Algae can produce a lot of oil.  Many estimates put algae as having a good 60% of its weight in oil and potential oil yields of roughly 26,000 gallons per hectare of algae, give or take a few hundred.  That sounds like a pretty decent yield to me.  Thus many estimates that I’ve come across state that we wouldn’t need much more than 15,000 square miles total in algae crops to fulfill our needs in the area of oil production.

Algae is also nature’s multi-purpose tool.  The leftover plant matter from extracting the oil could be used to make organic animal feed, which would in turn free up some more of the corn supply since right now corn is the popular thing to use to make animal feed.  It could also be used to make those biomass charcoal briquette substitutes that I see all the time at Wegman’s in their organic section.  The leftovers could also be fermented to produce an alcohol that could be used as a fuel, like ethanol.  Though I think fermenting it into propanol or butanol would make better sense because ethanol is also used as a drinking alcohol.  So if you used ethanol as a fuel source you’d probably see people at the fuel pump station fueling themselves up rather than the car, unless you were to add some sort of toxin to the supply of ethanol to be used for fuel that would render it not for human consumption.  Making the leftovers into propanol or butanol would make better sense because those aren’t drinking alcohols and so no toxin would be needed.  Those alcohols are toxic enough on their own for human consumption.  Crude oil is also used as a source of large hydrocarbons that get sent to a hydrocarbon cracking station to make propene molecules, which are then hydrolized to make isopropyl alcohol, a popular first aid item.  Algae could be easily substituted here as the oil source.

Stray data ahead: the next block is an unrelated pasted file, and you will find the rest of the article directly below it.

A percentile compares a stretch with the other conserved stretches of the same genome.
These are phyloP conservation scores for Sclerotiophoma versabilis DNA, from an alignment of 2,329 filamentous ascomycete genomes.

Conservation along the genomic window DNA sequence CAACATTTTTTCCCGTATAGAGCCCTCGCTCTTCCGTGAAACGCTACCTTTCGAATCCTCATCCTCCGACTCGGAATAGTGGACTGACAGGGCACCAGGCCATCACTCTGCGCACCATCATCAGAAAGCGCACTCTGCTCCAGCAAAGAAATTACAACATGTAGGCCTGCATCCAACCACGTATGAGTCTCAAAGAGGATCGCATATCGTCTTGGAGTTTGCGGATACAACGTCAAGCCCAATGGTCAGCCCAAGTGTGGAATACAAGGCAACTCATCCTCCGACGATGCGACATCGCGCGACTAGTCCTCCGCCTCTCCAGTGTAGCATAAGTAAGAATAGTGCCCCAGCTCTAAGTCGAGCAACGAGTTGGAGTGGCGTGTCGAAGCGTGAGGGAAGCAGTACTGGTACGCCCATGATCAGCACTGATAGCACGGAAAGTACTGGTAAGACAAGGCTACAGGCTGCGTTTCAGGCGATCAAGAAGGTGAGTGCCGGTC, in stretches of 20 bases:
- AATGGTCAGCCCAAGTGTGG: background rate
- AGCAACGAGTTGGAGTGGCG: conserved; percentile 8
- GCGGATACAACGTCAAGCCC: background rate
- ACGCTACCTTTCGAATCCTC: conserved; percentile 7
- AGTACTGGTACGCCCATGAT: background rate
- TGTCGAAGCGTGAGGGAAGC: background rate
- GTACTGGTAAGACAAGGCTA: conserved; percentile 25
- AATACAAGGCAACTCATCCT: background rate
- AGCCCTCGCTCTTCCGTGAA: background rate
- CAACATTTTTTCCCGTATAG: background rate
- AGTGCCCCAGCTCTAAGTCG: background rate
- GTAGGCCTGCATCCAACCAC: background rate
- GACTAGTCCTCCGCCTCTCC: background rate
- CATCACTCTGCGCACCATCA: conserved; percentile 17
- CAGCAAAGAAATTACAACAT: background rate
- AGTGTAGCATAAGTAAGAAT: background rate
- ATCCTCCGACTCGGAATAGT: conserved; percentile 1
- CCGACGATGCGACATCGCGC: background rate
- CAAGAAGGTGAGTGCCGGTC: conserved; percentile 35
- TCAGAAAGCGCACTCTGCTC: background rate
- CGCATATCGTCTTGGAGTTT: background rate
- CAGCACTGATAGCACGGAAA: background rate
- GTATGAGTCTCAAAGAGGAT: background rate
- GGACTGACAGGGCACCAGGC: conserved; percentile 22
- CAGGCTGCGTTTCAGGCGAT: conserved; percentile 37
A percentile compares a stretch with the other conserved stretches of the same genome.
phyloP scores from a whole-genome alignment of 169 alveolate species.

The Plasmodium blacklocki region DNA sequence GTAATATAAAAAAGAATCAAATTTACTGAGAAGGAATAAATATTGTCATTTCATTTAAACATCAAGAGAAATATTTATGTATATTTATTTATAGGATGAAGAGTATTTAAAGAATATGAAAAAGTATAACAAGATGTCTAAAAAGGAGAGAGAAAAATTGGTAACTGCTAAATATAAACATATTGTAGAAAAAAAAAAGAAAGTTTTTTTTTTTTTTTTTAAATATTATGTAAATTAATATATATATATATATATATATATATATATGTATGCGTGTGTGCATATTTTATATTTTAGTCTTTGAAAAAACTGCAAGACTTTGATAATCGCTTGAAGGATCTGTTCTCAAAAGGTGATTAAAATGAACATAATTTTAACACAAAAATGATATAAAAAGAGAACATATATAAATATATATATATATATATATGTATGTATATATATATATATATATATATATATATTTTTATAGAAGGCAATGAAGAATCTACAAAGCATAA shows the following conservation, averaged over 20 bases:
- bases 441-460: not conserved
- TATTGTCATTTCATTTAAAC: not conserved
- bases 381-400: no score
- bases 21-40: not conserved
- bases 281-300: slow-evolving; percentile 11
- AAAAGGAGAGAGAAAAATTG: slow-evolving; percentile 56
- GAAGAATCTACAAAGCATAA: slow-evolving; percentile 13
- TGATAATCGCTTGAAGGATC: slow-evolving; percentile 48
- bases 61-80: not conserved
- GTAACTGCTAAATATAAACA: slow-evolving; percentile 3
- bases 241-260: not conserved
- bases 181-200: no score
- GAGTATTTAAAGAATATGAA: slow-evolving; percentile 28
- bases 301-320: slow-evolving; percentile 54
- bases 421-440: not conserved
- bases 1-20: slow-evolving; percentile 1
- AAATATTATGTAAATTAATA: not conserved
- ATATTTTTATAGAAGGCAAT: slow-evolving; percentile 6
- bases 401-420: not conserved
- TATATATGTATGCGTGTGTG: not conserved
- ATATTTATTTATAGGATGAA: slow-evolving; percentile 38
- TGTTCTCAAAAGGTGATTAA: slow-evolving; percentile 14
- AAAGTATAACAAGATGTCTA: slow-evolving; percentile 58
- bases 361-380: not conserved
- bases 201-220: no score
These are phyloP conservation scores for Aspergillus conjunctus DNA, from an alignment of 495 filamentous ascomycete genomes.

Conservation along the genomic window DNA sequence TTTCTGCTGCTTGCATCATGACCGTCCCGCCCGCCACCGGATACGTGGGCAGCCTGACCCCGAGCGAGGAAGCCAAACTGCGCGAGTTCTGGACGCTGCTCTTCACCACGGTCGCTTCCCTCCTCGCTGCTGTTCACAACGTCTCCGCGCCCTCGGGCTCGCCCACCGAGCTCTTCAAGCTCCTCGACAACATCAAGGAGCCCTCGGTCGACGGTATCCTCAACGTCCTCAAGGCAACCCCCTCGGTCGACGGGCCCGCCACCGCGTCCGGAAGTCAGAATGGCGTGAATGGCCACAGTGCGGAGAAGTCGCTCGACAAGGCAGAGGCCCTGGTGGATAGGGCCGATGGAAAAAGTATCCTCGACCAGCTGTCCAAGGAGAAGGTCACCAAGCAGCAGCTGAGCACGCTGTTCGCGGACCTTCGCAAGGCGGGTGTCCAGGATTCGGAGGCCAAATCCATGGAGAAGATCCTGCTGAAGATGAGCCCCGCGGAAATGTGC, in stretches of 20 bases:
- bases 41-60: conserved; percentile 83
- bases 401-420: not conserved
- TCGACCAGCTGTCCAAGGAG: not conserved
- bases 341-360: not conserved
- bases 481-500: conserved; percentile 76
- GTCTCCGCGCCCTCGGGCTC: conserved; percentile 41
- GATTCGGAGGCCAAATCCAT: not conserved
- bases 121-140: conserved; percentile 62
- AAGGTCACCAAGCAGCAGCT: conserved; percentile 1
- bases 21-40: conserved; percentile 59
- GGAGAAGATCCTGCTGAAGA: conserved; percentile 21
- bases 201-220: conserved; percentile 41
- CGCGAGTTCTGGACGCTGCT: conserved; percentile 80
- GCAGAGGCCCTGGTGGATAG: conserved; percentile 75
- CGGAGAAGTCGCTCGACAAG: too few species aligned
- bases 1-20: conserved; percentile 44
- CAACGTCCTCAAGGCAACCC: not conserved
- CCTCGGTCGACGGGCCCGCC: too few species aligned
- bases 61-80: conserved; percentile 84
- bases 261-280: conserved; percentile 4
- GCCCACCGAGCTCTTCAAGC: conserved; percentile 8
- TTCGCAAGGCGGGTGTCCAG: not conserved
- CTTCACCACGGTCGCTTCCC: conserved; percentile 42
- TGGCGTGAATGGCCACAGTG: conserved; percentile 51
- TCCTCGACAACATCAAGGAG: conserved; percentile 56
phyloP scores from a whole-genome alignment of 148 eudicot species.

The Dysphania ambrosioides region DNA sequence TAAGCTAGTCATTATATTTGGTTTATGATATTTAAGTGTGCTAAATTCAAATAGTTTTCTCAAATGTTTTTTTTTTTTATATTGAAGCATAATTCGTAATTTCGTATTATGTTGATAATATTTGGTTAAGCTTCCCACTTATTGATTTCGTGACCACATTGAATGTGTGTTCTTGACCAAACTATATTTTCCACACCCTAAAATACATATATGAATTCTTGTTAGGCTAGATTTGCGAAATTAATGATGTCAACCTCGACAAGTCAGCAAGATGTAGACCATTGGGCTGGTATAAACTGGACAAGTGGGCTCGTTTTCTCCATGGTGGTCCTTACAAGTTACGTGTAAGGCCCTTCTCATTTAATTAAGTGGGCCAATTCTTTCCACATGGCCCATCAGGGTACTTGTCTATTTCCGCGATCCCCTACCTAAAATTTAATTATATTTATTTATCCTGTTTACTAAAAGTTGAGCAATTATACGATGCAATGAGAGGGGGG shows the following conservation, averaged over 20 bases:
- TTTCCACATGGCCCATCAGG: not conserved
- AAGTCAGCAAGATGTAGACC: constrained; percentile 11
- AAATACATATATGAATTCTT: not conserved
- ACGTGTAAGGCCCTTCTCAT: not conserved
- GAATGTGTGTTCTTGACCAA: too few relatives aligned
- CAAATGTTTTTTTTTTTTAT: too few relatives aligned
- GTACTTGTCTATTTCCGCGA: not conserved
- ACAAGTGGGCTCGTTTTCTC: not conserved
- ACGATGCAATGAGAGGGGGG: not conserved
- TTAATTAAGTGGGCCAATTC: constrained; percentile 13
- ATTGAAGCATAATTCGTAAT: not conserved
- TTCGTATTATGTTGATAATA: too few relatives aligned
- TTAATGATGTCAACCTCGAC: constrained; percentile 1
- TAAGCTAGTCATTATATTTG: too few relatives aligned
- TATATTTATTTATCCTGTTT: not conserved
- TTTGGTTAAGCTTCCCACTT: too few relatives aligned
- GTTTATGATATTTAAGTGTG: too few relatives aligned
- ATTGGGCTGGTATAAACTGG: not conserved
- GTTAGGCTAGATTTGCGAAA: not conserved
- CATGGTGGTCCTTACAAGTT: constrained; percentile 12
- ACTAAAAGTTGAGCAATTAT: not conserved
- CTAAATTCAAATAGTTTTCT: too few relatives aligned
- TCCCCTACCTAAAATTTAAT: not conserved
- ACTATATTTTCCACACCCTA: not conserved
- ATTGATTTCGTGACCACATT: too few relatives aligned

Algae also has another advantage.  Unlike most land-based crops, algae grows much more rapidly.  I imagine you could have a crop of algae ready for use in much less time than a crop of corn.  Also, you could have 2 different types of algae crops going: one with high lipid content for use in oil production and another with high carbohydrate content which could be fermented into whichever alcohol you think could be better used as a fuel.  Or you could have a third crop to ferment into ethanol and sell it as moonshine….LOL!

So, could algae be our best bet as an economically viable and environmentally friendly source of fuel for our automobiles?  You decide!  As always my comment board is open.

Environmental Blog

It occurs to me that there is one issue where I can agree with liberals to a certain extent.  That of being good stewards of the world created for us to live in.  But that is the extent to which conservatives like me and liberals have something in common.  It is in the type of methods they use to encourage this where liberals and conservatives differ as greatly as the distance between east and west.